Missouri House committee passed a bill that would remove industrial hemp from the state’s list of controlled substances and create a program for the licensing and regulation of hemp growers and handlers. Passage into law would set the foundation to nullify the unconstitutional federal prohibition on the same, in practice.

Rep. Paul Curtman, introduced House Bill 170 (HB170) on Jan. 4. The legislation removes industrial hemp from the state’s list of controlled substances and designates it as an agricultural crop. The bill includes a “shall issue” licensing and monitoring program that would allow larger producers to cultivate hemp for commercial purposes.

On Monday, the House Agricultural Policy Committee passed HB170 by a 10-3 vote.
Under the proposed law, hemp production would be limited to fields greater then 2.5 acres, and does authorize small-scale or home grown hemp for commercial purposes. While these limitations are not ideal, a similar restriction was originally in place in Oregon. Over time as the public’s fear of hemp subsided, an effort began to get the regulations relaxed. In In 2016, Gov. Brown signed a bill into law removing any and all plot-size restrictions on commercial hemp. (learn more here)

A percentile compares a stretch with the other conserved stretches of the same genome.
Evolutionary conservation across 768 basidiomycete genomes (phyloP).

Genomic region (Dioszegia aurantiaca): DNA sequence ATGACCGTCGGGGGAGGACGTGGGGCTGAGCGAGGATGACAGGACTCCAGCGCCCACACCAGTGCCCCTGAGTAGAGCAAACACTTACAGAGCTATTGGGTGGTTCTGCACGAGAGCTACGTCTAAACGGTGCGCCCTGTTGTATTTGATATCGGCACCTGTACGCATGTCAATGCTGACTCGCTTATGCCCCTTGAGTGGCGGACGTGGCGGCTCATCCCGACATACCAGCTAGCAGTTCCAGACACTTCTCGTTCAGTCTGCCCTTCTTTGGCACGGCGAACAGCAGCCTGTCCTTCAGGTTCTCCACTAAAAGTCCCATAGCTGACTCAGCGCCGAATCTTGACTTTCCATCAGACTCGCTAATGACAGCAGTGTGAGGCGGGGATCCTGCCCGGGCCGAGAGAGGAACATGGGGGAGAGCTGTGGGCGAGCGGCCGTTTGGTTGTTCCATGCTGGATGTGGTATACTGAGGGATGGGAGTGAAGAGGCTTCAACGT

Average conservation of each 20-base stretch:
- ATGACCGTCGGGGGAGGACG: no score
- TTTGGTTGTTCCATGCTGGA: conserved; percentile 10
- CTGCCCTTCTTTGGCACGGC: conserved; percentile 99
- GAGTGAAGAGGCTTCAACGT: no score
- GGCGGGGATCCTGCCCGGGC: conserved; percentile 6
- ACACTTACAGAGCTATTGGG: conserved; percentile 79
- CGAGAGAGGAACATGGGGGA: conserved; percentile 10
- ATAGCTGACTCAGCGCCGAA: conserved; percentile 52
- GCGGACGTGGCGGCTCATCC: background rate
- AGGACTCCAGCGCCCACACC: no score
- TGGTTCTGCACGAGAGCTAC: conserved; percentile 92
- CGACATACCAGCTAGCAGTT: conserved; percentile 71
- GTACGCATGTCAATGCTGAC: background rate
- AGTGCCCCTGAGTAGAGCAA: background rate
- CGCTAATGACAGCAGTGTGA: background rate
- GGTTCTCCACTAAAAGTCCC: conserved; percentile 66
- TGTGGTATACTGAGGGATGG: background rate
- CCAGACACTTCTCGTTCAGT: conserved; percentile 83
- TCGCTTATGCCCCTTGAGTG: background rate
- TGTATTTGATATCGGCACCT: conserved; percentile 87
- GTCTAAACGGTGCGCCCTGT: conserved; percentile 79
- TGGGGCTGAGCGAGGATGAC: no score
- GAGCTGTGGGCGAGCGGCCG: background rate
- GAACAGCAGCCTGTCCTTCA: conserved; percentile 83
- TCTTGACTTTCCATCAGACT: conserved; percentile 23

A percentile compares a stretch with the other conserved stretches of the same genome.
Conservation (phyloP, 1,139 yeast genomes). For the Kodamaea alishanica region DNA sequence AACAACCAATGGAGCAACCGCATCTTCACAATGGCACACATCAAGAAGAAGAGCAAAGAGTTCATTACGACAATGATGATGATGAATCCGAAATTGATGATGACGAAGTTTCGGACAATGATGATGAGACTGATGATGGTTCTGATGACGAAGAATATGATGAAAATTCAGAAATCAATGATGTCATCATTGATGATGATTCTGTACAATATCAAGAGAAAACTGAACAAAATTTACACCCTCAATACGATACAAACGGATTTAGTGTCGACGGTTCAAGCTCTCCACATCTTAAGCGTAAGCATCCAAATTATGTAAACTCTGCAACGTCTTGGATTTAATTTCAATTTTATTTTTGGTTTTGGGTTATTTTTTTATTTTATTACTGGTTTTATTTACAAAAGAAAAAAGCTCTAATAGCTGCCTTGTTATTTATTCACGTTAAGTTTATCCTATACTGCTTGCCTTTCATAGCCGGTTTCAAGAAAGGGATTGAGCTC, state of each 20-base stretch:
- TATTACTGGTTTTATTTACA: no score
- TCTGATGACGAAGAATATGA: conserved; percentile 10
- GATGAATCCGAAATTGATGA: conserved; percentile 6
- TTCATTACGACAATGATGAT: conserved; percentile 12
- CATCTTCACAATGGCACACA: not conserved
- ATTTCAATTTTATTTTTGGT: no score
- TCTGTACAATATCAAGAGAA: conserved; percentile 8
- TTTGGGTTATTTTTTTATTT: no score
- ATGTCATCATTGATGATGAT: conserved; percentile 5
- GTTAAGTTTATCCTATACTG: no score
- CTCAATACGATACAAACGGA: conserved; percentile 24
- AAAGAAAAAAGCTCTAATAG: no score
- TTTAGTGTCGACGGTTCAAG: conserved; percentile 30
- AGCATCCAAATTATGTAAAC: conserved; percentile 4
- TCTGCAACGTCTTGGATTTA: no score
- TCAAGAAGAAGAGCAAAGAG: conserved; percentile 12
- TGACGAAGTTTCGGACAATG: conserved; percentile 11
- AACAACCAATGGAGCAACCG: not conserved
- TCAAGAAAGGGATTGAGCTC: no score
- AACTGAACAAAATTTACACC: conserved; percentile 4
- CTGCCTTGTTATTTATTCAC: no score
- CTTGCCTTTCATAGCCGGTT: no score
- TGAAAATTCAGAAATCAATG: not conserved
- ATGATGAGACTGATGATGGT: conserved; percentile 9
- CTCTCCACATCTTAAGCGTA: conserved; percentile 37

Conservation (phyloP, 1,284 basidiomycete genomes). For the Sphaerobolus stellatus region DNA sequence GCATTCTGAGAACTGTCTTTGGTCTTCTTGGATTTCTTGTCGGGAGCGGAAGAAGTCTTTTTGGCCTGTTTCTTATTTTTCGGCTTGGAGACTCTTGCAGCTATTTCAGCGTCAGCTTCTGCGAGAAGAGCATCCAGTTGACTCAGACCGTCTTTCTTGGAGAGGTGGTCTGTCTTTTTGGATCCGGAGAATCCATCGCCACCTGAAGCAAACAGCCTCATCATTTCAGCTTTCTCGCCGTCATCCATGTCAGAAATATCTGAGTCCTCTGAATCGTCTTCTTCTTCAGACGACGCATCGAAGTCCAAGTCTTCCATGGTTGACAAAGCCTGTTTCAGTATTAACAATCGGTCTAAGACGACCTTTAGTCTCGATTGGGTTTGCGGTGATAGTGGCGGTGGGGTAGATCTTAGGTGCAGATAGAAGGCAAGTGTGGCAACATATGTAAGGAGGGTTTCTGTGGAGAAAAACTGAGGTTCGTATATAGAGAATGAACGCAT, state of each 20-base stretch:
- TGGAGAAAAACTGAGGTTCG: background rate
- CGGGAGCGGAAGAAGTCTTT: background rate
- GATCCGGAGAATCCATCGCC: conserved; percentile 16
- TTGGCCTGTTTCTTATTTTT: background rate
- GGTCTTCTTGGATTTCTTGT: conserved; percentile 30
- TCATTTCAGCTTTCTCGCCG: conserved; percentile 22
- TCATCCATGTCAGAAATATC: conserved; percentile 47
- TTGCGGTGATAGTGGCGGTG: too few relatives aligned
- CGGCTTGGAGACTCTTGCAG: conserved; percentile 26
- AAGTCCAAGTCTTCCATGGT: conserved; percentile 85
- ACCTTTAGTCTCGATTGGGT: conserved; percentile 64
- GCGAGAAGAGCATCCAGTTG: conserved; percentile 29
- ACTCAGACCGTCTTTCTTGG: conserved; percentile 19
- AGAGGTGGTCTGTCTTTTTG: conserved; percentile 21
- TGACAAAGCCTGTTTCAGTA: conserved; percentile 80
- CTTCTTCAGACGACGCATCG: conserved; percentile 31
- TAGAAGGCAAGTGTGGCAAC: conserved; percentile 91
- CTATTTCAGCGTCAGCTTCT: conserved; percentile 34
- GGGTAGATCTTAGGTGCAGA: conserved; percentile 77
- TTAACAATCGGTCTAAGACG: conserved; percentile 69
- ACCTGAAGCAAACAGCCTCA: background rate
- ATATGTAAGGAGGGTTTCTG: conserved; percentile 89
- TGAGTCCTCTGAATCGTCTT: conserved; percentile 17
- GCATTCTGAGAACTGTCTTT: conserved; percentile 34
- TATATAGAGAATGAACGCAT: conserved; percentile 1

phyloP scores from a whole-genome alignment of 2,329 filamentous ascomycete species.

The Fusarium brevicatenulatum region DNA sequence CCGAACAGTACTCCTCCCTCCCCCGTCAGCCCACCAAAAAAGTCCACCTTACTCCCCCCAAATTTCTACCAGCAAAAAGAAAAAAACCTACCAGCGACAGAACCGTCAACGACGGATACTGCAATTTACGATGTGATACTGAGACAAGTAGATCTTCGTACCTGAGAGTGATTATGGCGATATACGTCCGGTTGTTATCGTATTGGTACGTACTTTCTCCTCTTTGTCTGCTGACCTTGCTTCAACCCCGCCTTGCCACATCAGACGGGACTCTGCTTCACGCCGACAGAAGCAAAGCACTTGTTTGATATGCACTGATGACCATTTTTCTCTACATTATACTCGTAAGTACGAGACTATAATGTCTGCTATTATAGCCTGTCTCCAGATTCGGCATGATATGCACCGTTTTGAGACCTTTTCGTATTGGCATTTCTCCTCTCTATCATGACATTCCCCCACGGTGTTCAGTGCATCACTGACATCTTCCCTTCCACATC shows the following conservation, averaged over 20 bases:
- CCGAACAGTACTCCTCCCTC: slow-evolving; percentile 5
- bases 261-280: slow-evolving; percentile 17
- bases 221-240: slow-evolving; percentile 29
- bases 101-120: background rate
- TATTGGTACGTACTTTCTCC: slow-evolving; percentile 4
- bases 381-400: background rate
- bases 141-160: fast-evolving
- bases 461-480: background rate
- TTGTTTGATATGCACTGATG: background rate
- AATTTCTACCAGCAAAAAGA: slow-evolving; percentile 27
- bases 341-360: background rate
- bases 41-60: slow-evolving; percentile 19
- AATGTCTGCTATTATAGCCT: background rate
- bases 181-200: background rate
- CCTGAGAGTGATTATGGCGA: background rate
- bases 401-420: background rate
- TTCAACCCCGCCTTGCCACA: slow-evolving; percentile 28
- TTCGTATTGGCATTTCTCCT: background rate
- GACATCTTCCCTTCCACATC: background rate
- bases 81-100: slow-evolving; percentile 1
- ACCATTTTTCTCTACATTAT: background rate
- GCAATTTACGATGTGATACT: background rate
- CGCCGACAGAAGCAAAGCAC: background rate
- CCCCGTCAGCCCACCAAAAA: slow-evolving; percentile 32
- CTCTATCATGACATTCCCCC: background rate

The bill includes a provision allowing farmers to retain seeds for planting the year following a harvest. In some states, seeds are extremely hard to come by when they cannot be retained year over year and farmers have to rely on the federal Drug Enforcement Agency (DEA) for their supply.
To defuse law enforcement opposition and address claims that industrial hemp would be indistinguishable from it’s sister plant, marijuana, the legislation also includes a provision which allows the Department of Agriculture to require an “Industrial Hemp Monitoring System,” which is defined in the bill as:
an electronic seed-to-sale tracking system that includes, but is not limited to, testing and data collection established and maintained by a grower or handler and available to the department for purposes of documenting and for monitoring agricultural hemp seed and industrial hemp plant development throughout the life cycle of an industrial hemp plant cultivated as an agricultural product from seed planting to final packaging.
Significantly, HB170 does not require growers to get federal permission to cultivate hemp in the state.